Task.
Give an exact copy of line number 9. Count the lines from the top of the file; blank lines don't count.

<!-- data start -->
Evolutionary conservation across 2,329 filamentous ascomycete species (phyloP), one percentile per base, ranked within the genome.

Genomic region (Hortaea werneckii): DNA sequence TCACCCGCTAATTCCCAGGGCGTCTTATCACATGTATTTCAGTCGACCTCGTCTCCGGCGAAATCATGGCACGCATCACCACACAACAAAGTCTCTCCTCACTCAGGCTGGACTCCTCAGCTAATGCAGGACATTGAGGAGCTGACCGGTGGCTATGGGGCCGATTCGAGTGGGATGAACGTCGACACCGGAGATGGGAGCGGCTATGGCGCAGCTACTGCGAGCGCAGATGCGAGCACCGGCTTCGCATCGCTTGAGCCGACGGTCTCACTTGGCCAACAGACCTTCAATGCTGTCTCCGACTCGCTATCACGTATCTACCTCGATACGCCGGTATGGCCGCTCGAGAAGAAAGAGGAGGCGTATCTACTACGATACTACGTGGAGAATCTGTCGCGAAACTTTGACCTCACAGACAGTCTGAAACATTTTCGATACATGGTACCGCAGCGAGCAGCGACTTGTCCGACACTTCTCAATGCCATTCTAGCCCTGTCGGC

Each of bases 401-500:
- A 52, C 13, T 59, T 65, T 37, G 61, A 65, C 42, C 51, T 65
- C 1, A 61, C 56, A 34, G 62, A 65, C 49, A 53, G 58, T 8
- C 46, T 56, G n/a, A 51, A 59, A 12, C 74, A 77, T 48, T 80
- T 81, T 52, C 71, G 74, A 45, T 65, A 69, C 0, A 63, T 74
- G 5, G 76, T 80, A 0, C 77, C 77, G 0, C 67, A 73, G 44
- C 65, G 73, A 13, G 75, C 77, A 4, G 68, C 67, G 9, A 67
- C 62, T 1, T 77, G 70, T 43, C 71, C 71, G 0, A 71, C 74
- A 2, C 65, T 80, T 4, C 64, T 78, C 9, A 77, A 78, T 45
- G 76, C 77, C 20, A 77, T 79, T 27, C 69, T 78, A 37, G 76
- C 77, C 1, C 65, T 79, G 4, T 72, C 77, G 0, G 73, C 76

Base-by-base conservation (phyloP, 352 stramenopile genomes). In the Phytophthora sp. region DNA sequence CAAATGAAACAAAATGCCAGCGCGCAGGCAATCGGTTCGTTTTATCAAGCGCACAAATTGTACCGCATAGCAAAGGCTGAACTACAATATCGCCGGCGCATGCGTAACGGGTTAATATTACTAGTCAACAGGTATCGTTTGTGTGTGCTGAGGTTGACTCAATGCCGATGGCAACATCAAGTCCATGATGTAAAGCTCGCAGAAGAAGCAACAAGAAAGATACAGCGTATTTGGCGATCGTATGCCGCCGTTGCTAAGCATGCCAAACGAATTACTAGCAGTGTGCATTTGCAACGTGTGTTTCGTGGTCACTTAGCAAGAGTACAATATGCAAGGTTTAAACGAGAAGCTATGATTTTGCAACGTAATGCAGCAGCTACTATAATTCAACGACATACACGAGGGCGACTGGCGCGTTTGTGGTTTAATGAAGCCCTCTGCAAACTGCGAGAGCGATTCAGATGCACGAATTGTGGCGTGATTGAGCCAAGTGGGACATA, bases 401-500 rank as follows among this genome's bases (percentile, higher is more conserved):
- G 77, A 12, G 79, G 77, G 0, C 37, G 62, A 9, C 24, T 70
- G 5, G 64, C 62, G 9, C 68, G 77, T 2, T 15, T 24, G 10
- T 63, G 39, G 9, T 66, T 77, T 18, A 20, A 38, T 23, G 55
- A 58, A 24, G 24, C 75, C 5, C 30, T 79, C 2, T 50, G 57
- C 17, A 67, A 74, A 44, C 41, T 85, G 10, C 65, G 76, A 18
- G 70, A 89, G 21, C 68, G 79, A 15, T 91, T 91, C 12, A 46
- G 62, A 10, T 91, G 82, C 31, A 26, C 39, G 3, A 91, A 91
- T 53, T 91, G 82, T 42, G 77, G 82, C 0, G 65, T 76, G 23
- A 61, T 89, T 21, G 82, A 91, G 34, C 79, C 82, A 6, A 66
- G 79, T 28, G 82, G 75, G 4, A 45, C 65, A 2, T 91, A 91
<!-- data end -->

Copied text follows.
- C 65, G 73, A 13, G 75, C 77, A 4, G 68, C 67, G 9, A 67